Tuesday, February 10, 2009

To AGC, or not to AGC

Way back at my last mapping appointment, I had my backup processor loaded with some test programs so I could have a listen to different settings that are available. I finally got around to trying the first one out. The only difference between it and my typical one is that AGC (Automatic Gain Control) is disabled in the test program. AGC is by default active when programming the Harmony processor, so any of you Harmony users most likely use AGC all the time.

AGC is defined by Advanced Bionics as "A dual loop gain and compression system. One loop adjusts the gain to soft level input while the second loop attenuates transient loud input. The dual AGC automatically adjusts patient sensitivity for optimal audibility and comfort." And "AGC automatically optimizes gain and compression to the listening environment. Disabling AGC results in peak clipping and may be situationally preferred by some listeners."

I spent a few hours switching back and forth between my normal program and the test.

Pros (AGC OFF):
  • No pumping. Pumping is a side effect of loud transients (e.g. dishes clattering) causing other concurrent continuous sounds to vary in volume. It is really only a minor annoyance when AGC is ON.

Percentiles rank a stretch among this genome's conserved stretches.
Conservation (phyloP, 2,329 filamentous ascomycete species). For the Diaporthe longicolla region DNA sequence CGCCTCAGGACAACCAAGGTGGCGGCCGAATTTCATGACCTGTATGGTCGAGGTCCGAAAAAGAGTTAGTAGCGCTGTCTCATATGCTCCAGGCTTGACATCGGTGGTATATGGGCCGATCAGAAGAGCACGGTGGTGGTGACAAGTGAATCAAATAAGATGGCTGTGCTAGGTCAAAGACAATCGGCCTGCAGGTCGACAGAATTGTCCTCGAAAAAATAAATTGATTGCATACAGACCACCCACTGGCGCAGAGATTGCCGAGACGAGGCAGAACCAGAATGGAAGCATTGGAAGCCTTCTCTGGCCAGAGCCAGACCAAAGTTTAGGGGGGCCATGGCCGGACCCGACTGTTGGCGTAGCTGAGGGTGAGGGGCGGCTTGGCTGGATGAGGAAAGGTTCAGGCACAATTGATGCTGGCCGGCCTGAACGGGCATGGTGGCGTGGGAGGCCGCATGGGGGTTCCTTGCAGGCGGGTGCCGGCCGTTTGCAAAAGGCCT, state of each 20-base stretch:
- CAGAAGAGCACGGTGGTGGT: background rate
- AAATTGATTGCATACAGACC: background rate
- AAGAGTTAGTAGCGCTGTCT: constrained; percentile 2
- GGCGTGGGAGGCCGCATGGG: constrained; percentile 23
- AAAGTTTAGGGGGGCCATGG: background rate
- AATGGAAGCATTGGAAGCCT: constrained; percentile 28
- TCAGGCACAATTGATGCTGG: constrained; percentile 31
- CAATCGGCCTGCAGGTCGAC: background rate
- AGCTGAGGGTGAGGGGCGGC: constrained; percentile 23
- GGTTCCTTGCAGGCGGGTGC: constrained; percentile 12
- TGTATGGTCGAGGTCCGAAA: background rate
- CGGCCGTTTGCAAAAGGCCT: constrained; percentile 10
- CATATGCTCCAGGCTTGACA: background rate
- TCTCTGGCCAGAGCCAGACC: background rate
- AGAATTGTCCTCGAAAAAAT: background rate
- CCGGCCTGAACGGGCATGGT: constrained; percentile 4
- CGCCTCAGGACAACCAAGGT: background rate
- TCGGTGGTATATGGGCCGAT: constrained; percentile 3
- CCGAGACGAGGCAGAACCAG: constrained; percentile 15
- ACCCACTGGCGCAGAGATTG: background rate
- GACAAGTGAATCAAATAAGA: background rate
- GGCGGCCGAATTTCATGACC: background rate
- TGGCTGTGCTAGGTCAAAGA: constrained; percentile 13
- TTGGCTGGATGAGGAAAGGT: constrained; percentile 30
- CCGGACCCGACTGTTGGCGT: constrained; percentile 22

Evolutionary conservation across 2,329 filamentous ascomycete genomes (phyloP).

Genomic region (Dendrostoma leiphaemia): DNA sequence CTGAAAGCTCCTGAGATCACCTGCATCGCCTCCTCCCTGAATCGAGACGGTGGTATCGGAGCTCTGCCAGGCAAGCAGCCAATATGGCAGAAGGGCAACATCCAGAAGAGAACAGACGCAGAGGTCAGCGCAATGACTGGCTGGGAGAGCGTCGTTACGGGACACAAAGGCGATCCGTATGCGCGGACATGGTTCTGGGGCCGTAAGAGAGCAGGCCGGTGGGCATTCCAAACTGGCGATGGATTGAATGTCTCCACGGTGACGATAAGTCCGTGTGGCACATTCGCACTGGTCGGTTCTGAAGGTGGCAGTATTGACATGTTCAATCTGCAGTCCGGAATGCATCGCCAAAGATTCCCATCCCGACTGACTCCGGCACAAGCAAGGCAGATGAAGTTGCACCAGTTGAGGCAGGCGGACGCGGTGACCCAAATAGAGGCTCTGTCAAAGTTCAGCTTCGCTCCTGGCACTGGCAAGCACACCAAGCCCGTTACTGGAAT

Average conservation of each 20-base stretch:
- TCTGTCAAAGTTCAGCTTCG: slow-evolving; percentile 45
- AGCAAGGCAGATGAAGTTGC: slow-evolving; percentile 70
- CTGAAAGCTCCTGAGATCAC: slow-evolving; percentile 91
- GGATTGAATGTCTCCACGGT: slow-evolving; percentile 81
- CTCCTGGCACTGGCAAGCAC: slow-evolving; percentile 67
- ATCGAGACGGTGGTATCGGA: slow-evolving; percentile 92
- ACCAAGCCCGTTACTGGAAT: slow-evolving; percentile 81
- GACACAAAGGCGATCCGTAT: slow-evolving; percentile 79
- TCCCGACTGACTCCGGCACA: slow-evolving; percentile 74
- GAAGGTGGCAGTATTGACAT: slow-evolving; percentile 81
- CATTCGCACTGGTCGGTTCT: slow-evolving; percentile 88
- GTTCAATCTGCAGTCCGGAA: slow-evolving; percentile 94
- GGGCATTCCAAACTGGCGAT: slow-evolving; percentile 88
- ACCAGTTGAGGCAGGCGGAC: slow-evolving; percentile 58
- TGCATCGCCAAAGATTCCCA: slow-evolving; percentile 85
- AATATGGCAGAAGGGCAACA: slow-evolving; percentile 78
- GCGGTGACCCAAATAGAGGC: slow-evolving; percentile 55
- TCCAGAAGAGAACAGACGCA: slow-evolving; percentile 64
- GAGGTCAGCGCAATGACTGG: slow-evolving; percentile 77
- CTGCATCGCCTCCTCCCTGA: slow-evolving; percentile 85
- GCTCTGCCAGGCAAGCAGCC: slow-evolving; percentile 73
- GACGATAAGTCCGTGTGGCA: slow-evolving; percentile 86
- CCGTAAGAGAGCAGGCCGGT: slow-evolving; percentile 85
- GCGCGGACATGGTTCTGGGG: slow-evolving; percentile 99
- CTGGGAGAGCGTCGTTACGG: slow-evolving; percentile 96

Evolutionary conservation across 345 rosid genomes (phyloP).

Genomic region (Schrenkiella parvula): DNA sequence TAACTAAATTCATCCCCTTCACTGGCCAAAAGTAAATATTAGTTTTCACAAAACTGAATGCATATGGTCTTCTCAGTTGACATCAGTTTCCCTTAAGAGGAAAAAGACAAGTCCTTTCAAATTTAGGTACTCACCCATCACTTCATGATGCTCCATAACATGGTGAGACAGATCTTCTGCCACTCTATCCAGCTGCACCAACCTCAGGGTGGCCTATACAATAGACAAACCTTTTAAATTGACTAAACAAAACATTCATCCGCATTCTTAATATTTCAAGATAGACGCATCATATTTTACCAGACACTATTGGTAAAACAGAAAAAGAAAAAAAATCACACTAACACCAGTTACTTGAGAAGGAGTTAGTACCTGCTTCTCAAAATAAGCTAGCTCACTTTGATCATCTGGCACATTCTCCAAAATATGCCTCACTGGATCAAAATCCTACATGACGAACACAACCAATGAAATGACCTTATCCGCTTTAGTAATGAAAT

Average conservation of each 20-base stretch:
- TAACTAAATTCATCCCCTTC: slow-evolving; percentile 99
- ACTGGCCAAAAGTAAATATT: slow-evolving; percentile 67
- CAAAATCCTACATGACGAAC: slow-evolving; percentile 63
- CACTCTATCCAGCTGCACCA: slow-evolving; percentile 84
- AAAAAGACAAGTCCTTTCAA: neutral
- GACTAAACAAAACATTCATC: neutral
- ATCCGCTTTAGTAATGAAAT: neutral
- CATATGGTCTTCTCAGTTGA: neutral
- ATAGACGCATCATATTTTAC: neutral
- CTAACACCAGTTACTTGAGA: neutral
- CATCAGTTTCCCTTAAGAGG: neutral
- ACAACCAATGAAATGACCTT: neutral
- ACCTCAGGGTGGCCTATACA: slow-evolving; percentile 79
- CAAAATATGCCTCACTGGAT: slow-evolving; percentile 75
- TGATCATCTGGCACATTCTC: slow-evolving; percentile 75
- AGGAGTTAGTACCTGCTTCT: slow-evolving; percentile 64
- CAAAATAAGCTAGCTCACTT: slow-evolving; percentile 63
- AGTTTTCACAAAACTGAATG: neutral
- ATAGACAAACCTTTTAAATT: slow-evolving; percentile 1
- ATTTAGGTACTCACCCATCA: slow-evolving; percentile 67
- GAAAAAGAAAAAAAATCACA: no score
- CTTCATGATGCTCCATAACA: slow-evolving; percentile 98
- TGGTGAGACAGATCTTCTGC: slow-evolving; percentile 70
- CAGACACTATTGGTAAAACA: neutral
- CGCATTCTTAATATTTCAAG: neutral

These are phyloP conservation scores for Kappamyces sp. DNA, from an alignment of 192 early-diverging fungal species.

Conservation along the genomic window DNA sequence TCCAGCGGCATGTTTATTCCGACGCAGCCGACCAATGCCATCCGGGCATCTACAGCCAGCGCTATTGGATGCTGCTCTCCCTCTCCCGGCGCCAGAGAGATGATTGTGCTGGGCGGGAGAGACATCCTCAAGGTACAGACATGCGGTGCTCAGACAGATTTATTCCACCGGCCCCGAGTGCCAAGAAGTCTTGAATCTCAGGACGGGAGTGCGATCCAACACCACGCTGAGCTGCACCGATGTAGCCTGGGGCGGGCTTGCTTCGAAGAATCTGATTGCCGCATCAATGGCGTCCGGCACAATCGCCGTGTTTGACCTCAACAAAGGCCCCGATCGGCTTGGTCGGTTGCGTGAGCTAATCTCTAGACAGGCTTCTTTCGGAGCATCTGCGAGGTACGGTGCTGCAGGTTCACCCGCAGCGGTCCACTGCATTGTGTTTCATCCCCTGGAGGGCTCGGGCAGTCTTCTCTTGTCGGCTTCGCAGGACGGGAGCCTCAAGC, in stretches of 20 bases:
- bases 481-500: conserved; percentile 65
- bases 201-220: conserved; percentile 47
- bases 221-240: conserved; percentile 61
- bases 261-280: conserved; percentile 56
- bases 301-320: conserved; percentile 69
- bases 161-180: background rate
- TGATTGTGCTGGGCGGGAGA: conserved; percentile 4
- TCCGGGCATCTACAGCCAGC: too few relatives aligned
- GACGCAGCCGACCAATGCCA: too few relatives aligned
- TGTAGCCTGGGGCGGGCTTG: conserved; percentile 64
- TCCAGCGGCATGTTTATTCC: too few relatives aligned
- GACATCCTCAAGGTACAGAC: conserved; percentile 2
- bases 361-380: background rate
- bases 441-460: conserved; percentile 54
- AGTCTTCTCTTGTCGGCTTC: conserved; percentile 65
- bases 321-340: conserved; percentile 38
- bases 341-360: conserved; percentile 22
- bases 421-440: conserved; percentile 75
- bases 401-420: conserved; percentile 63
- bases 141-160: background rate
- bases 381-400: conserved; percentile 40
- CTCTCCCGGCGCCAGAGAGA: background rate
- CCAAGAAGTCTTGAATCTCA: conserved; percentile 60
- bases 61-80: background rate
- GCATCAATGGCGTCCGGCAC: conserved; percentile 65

• Transient peaks don't squash other sounds. When AGC is ON, loud bursts reduce overall volume quickly, with a several hundred millisecond release time delay. Other concurrent sounds, such as the voice of someone one is listening to, are momentarily lowered in volume which can affect understanding.
  • More natural sound in a setting without wide-ranging levels.
Cons (AGC OFF):
  • Transient peaks distort easily. The importance of this affect depends on the source. The distortion of a rapid transient peak, like a hand clap, is easily ignored. But with a loud talker at close range, the distortion reduced intelligibility.
  • Music quickly turns to a distorted messy mush of sound as volume increases. Awful.
  • Soft sounds are not made louder. Quiet speech and other desirable soft sounds are harder to hear well.

I don't think I will be using an AGC OFF setting very often. AGC handles a wide range of situations very well, with only a couple of shortcomings. I think it might be most useful in a controlled sound environment in which there are occasional transient bursts causing pumping when AGC is ON -- such as watching TV while one's child is banging on toys :)

I am almost certain that AGC as implemented in the AB Harmony processor is a full-band process. It compresses the whole signal. I think a future improvement would be to make it a multi-band process, which is what is used in most hearing aids. The benefit is much less pumping and squashing since only narrow bands are normally affected.

I will see if I can find any situations where disabling AGC results in enough improvement to garner a permanent slot in my processor.

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